Secured Solar Loans: Some solar providers offer point-of-sale (POS) financing that requires you to put the solar panels up as collateral. This means that the lender can take your solar panels away. They may come with lower rates because of the nature of secured loans.

Residential Property Assessed Clean Energy Program (R-PACE) Solar Loans: This solar loan allows you to attach your loan to your house and pay it back over 10-20 years with your property tax payments.

Green Mortgages: Green mortgages allow you to use a mortgage to pay for a solar system, which means you can borrow to pay for energy-efficient upgrades. You may qualify for a green refinance, which could allow you to refinance for a lower rate and get solar panels.

Utility or Local Government Solar Loans: Some states and governments also offer solar loans. Check the Database of State Incentives for more information about what you can use based on your ZIP code.

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Comparing Solar Purchase Options: Cash Purchase Vs. Solar Loans and Solar Leases:

Now that you understand the difference between solar leases, power purchase agreements, and solar loans, figuring out the return on investment on each option is essential. Here’s a comparison of which payment offers the most return to the least possible return varying on the payment plan you choose between cash purchase, personal loan, solar leases, and PPAs:

Cash Purchase:

Buying your rooftop solar panel system outright is usually the best value over 25 years. Although the initial cost may seem steep, you can take advantage of all the long-term financial benefits and savings by going solar. These savings could include federal solar tax credits, state solar tax credits, solar panel rebates, net metering, Solar Renewable Energy Credits (SRECs), and more.

Another upside of a solar system cash purchase is that it will allow you to calculate home energy costs years in advance, avoiding interest rates, fees, and utility rate hikes.

Personal Loan:

Applying for a solar loan is the next best option regarding a return on investment. The initial cost is zero down on solar installation, but interest rates can take away energy savings for the first seven years until the loan is paid in full. The payback period will ultimately depend on upfront cost, size, energy efficiency, and interest rates associated with your solar panel system. After that, you’ll keep 100% of your energy savings.

Solar Leases and PPAs:

Solar lease or PPA is a great low-risk way for homeowners to use clean energy with minimal commitment. Since the homeowner does not own the solar system in these arrangements, they typically are not responsible for any maintenance or repairs that may be required throughout the system's lifetime. These are also great options for homeowners that need more tax liability to take full advantage of the 30% ITC; instead, the company they are contracting with will take the write-off and package it into the solar lease or PPA. Last but not least, the most significant selling point here is that there is no upfront cost, but please note that the value is decreased by the solar company, which takes the cut of your savings through your monthly payments. By the end of your warranty period, the lease or PPA could take up more than half of your potential savings as profits for the solar installer.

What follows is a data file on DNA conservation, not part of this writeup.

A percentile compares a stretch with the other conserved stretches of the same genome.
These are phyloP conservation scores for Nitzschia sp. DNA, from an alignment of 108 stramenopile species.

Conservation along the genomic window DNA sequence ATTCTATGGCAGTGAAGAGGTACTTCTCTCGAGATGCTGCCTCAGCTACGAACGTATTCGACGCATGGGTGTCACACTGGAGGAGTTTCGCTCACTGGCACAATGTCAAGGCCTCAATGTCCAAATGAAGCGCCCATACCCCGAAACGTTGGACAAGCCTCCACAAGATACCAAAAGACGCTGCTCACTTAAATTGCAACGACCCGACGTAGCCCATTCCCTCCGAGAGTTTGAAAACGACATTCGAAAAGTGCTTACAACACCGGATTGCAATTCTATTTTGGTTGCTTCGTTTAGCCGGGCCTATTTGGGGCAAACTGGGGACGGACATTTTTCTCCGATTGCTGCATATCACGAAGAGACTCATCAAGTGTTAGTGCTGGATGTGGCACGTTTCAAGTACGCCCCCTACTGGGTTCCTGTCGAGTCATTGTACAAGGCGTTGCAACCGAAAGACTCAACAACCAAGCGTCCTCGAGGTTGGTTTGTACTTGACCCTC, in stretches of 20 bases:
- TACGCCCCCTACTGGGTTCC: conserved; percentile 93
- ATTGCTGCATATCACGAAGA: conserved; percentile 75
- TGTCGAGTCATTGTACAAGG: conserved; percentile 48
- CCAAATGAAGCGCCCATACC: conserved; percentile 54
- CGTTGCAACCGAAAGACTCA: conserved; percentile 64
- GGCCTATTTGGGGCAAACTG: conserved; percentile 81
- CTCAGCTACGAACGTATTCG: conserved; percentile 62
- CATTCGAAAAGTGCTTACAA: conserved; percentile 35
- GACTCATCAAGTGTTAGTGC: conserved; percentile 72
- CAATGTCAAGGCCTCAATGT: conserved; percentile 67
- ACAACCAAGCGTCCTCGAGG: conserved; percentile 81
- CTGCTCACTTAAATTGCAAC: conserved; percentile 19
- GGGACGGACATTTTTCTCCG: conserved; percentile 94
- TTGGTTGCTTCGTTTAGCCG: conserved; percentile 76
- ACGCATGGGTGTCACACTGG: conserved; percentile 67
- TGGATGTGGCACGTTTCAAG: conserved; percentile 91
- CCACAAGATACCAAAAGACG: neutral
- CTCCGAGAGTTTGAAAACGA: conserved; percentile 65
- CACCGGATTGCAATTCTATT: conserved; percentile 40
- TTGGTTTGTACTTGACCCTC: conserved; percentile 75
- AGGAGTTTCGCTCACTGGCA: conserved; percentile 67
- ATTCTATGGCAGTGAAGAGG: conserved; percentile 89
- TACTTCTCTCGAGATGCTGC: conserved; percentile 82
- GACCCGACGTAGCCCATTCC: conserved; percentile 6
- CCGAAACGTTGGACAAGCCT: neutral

Financing OptionsUpfront CostSavingsEligibility for Rebates & Incentives
Cash PurchaseHighHighestYes
Personal LoanZero or LowHighYes
Solar Lease / PPAZeroLowNo

Alternative Solar Panel Financing Options to Consider:

Home Equity Loan

You can use a home equity loan to install a solar system. A home equity loan is a second mortgage you receive in a lump sum. You will receive a loan based on a portion of the equity building in your home. You repay it with monthly payments and a fixed interest rate, just like your primary mortgage. You make both your primary and secondary mortgage payments at the same time.

Home Equity Line Of Credit (HELOC)

You can install solar panels with a home equity line of credit (HELOC). A HELOC allows you to tap into the existing equity in your home, just like a home equity loan. A HELOC works similarly to a credit card in that it's similar to a line of credit. You can withdraw cash when needed, offering a flexible way to pay for your solar panels and solar installation.

Compare solar quotes and meet with a solar provider on your options at Energybillcruncher

Although solar panels aren’t 100% free, you can still take advantage of $0 down solar installation and receive customized quotes from the highest-rated solar providers through EBC. Shopping around and seeing your options before you tie the knot is critical, and we want to help match you with the right solar provider so you can land a fantastic deal on your solar panel system. Ready to see how much you could save with solar?